After returning to Japan in 1956, Yashiro wrote for documentary films and drama, in this connection in a highly important collaboration with Yukio Mishima in a series of works, while at the same time helping such young composers as Teruyuki Noda, Shin’ichiro Ikebe, Akira Nishimura and many others to develop their talents at the Tokyo National University of Fine Arts and Music. Yet, because of his perfectionism and his belief in less prolific activity as a composer, he was able to write relatively few concert works, as Dukas and Lyadov had done. The only works of this kind he wrote after his return home were a cello concerto, a sonata for two flutes and piano, a piano sonata, and the two works recorded on this disc, a total of five works in all of absolute music. Every one of them, however, was a fine work of art, and together with the string quartet from his French period and some works before that, a violin sonata, a piano trio, and other works, remains in concert repertoire. Yashiro died suddenly of a heart attack on 9th April, 1976.

Yashiro’s Piano Concerto was commissioned by NHK, Nippon Hoso Kyokai, the Japan Broadcasting Corporation, and was composed between 1964 and 1967. It was first heard in a broadcast performance on 5th November, 1967, with Hiroko Nakamura as the soloist and the NHK Symphony Orchestra under the baton of Hiroshi Wakasugi, and was awarded the Odaka Award of the Year. Instituted in commemoration of the composer Hisatada Odaka, the award is the most important prize in Japan given to orchestral works. This work has ever since enjoyed particular favour in Japan among works written by Japanese composers, and has been played several times in the West. Among those who have conducted the concerto are Jean Martinon, Jean Fournet, and Michael Gielen.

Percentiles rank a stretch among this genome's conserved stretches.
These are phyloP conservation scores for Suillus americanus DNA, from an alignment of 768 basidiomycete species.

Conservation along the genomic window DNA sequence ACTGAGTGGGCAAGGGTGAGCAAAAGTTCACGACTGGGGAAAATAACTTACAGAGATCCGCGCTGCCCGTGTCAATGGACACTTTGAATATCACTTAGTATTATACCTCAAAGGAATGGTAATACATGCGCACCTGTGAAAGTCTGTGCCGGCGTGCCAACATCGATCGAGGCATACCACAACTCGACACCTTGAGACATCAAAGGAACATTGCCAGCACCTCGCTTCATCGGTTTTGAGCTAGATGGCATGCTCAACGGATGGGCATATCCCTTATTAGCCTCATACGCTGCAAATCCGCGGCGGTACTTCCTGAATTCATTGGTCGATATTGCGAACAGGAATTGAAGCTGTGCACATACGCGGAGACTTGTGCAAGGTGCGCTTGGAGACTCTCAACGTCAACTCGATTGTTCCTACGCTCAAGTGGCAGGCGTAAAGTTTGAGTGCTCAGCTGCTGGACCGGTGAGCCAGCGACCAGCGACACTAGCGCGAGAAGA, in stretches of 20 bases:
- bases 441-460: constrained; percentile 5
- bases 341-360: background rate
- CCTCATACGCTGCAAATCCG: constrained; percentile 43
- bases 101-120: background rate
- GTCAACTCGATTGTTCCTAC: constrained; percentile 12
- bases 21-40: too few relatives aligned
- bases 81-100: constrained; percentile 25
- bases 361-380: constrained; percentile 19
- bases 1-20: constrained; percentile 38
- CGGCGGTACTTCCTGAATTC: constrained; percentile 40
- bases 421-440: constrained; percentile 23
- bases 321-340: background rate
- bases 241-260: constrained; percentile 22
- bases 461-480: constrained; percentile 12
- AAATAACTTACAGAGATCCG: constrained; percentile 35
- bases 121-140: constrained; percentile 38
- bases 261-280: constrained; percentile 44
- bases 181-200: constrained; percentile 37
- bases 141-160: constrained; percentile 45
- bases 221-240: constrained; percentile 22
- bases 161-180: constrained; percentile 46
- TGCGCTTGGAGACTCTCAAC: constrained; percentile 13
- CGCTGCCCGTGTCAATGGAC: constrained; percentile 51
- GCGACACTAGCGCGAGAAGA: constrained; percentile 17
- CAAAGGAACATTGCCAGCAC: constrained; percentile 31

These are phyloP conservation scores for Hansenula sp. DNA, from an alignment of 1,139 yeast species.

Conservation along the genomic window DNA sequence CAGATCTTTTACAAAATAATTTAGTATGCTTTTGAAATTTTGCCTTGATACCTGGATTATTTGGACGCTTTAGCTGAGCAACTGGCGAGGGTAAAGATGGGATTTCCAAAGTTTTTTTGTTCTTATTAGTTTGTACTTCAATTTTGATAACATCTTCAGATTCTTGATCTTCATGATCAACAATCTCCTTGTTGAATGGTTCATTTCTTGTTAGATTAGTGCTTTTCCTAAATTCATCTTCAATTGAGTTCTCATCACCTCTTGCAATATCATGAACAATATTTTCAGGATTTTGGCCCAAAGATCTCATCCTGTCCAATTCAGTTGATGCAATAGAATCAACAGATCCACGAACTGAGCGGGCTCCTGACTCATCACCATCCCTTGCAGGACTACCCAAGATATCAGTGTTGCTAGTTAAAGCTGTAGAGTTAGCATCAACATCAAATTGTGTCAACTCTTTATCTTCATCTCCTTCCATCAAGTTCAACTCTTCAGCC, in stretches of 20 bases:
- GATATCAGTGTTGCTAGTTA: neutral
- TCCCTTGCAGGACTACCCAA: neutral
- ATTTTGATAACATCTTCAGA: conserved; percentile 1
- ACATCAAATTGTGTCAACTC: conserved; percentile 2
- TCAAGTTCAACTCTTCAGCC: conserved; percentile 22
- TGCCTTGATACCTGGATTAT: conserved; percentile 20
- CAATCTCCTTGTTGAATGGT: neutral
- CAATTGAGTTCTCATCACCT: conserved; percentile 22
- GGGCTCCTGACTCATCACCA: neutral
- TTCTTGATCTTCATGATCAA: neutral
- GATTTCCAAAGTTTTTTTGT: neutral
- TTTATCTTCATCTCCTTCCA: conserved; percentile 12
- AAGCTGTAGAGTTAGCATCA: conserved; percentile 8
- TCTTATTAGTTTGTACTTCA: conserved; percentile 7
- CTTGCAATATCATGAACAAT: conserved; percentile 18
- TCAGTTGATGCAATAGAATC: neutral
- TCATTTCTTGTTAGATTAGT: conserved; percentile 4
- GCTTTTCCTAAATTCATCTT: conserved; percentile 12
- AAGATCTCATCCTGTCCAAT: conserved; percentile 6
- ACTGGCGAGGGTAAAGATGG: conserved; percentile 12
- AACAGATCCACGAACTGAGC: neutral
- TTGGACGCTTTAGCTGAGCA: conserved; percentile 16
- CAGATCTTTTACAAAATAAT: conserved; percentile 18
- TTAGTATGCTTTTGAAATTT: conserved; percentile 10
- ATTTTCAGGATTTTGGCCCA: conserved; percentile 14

The Piano Concerto consists of three movements, and there one can recognize the influence of Bartók, Prokofiev, Jolivet and others, as well as that of a Japanese composer who also studied in France and whom Yashiro regarded as his rival, Akira Miyoshi, notably his Piano Concerto of 1962 and Concerto for Orchestra written two years later. The first movement is marked Allegro animato and is in free sonata form. The piano abruptly starts playing the first theme like an incantation in irregular time, supported by the vibraphone and the strings, with characteristic interjections of two chromatically descending notes on the brass repeatedly thrown in. This is followed by a vigorous quasi-cadenza passage for the piano. Then the flute takes up the meditative first part of the second theme, which is followed by the piano playing the lament-like second part, in cadenza style. The development mainly takes up the first theme but only briefly as if it merely serves as an introduction to the recapitulation. The first half of the recapitulation, taking over from the development, treats the first theme, but with an increasing intensity, until it reaches the climax, which is highly reminiscent of Prokofiev’s Piano Concerto No. 2. The second part of the recapitulation recalls the vigorous quasi-cadenza passage and the second subject group. The second movement is marked Adagio misterioso. The rhythmic pattern of seven notes in three bars in C only is repeated 43 times with a persistence that would overshadow Ifukube and Ravel’s Boléro. The motif of the second part of the secondary theme of the first movement joins in and the movement is brought to a climax, after which the music gradually fades away and is brought to an end. The composer describes his rhythmic pattern as a reproduction of the sound he continuously heard in a childhood nightmare while he lay in bed with a fever. The third movement, Allegro - Andante - Vivace molto capriccioso, is in free rondo form. An eloquent motif characterized by very vigorous ascending motion and a humorous motif played on the muted brass are first presented, but the main character of this movement is the vigorous cadenza-style passage for the piano which follows these motifs. The concerto is brought to a brilliant end, with these motifs, together with reminiscences of the motivic material of the preceding movements.